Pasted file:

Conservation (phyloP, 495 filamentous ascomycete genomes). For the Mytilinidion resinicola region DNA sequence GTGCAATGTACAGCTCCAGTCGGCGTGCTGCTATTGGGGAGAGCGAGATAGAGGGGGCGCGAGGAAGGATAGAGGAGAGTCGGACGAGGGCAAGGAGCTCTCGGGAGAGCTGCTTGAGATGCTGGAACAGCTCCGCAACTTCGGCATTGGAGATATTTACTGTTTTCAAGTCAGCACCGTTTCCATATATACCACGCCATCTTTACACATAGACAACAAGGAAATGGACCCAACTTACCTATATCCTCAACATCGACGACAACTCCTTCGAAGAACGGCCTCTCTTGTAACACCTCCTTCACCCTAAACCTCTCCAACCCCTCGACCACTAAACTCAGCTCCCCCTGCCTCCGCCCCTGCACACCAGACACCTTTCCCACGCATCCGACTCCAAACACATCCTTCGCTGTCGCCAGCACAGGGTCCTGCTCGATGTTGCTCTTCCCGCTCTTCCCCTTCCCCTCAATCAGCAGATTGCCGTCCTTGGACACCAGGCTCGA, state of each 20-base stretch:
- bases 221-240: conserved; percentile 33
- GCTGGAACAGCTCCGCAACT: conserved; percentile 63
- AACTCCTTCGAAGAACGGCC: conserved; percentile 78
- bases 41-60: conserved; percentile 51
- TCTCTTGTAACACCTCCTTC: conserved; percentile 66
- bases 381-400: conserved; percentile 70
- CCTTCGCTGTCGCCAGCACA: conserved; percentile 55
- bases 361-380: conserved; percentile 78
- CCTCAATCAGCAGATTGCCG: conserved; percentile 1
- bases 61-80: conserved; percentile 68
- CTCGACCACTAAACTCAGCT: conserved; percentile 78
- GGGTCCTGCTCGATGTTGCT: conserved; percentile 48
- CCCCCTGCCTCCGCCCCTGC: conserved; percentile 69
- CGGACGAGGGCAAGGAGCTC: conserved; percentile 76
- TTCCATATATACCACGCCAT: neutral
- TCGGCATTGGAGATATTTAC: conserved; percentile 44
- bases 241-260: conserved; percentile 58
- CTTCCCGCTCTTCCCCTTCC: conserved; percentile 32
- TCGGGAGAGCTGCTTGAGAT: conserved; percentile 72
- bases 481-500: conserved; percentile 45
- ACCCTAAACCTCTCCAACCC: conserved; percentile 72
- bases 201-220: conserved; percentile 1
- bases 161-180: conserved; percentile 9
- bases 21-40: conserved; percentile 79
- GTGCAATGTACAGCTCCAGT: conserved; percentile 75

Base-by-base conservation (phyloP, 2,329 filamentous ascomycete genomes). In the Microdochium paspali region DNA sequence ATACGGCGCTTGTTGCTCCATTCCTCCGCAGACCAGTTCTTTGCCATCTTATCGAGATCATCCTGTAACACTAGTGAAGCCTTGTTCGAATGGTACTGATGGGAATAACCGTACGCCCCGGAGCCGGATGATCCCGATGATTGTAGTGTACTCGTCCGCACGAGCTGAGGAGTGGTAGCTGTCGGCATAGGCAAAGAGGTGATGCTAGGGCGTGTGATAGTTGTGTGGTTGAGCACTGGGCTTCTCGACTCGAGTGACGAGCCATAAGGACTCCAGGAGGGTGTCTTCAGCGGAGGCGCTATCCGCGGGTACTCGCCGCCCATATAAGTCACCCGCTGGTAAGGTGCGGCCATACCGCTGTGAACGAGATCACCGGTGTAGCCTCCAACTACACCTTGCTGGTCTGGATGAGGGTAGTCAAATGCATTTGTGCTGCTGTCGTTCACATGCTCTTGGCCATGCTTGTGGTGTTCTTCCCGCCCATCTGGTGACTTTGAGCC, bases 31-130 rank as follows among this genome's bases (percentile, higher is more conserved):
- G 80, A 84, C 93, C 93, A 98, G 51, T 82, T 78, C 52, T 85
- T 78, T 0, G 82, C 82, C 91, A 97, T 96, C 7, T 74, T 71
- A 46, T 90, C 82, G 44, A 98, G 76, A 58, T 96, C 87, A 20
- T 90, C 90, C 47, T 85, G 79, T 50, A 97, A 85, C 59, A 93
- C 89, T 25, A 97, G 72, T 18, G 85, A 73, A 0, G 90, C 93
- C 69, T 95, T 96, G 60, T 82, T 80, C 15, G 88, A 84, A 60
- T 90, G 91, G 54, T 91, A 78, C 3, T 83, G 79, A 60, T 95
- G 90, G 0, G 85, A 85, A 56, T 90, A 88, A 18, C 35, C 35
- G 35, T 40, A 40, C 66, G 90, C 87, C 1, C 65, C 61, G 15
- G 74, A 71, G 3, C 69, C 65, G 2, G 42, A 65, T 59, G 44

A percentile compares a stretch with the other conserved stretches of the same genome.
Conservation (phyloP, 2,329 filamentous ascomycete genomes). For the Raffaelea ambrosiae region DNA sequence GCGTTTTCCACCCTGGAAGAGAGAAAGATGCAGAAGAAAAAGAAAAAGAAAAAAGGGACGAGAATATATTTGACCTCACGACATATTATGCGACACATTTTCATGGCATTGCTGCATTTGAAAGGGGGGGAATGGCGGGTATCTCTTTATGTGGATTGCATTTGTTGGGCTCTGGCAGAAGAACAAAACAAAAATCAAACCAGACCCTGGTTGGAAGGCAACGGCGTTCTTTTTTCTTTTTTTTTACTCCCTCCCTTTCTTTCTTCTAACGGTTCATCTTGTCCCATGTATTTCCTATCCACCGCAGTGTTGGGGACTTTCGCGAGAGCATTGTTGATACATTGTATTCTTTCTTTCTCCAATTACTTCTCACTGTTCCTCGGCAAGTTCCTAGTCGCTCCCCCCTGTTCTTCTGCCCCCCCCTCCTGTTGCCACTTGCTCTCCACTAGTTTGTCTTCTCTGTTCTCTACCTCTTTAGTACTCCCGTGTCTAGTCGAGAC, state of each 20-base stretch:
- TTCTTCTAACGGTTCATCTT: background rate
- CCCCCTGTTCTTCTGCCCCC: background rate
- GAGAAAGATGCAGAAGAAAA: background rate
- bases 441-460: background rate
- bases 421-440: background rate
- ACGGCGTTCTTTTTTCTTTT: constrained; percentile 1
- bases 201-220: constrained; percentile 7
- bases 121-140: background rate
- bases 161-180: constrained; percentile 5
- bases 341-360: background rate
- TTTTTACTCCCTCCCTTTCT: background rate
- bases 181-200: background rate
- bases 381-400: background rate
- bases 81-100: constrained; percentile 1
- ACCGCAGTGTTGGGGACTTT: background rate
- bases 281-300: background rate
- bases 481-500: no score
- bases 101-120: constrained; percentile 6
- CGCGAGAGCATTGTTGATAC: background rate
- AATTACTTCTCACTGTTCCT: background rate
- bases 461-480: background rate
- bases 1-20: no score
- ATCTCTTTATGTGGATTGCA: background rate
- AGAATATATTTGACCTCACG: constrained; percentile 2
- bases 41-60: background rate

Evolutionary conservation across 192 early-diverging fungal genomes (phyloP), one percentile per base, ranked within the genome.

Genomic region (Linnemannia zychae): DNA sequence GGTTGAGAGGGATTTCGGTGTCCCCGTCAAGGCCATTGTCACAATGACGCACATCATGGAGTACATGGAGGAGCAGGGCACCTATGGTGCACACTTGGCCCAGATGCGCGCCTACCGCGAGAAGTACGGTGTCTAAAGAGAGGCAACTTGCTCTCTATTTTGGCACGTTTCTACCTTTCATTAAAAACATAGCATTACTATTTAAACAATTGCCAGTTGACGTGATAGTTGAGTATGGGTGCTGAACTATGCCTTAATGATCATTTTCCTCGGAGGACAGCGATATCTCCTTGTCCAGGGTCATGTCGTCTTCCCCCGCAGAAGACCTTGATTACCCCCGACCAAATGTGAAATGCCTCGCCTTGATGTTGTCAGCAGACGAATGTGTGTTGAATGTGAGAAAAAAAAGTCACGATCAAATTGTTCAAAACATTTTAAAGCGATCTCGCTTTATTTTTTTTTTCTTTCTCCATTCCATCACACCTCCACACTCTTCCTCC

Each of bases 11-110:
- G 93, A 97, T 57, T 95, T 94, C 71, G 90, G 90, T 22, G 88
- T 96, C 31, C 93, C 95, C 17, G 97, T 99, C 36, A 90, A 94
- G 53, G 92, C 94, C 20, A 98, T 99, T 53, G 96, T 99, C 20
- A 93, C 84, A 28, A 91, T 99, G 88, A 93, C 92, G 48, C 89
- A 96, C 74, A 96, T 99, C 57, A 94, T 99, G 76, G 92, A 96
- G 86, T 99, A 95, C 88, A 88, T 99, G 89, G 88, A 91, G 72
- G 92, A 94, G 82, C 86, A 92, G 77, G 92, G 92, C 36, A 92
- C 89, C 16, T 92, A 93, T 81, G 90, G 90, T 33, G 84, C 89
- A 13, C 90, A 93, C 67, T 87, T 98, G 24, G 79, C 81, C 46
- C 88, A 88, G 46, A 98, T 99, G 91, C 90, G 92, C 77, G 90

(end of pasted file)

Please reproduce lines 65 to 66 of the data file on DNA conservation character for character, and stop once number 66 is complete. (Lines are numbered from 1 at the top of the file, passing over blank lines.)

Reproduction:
Evolutionary conservation across 192 early-diverging fungal genomes (phyloP), one percentile per base, ranked within the genome.

Genomic region (Linnemannia zychae): DNA sequence GGTTGAGAGGGATTTCGGTGTCCCCGTCAAGGCCATTGTCACAATGACGCACATCATGGAGTACATGGAGGAGCAGGGCACCTATGGTGCACACTTGGCCCAGATGCGCGCCTACCGCGAGAAGTACGGTGTCTAAAGAGAGGCAACTTGCTCTCTATTTTGGCACGTTTCTACCTTTCATTAAAAACATAGCATTACTATTTAAACAATTGCCAGTTGACGTGATAGTTGAGTATGGGTGCTGAACTATGCCTTAATGATCATTTTCCTCGGAGGACAGCGATATCTCCTTGTCCAGGGTCATGTCGTCTTCCCCCGCAGAAGACCTTGATTACCCCCGACCAAATGTGAAATGCCTCGCCTTGATGTTGTCAGCAGACGAATGTGTGTTGAATGTGAGAAAAAAAAGTCACGATCAAATTGTTCAAAACATTTTAAAGCGATCTCGCTTTATTTTTTTTTTCTTTCTCCATTCCATCACACCTCCACACTCTTCCTCC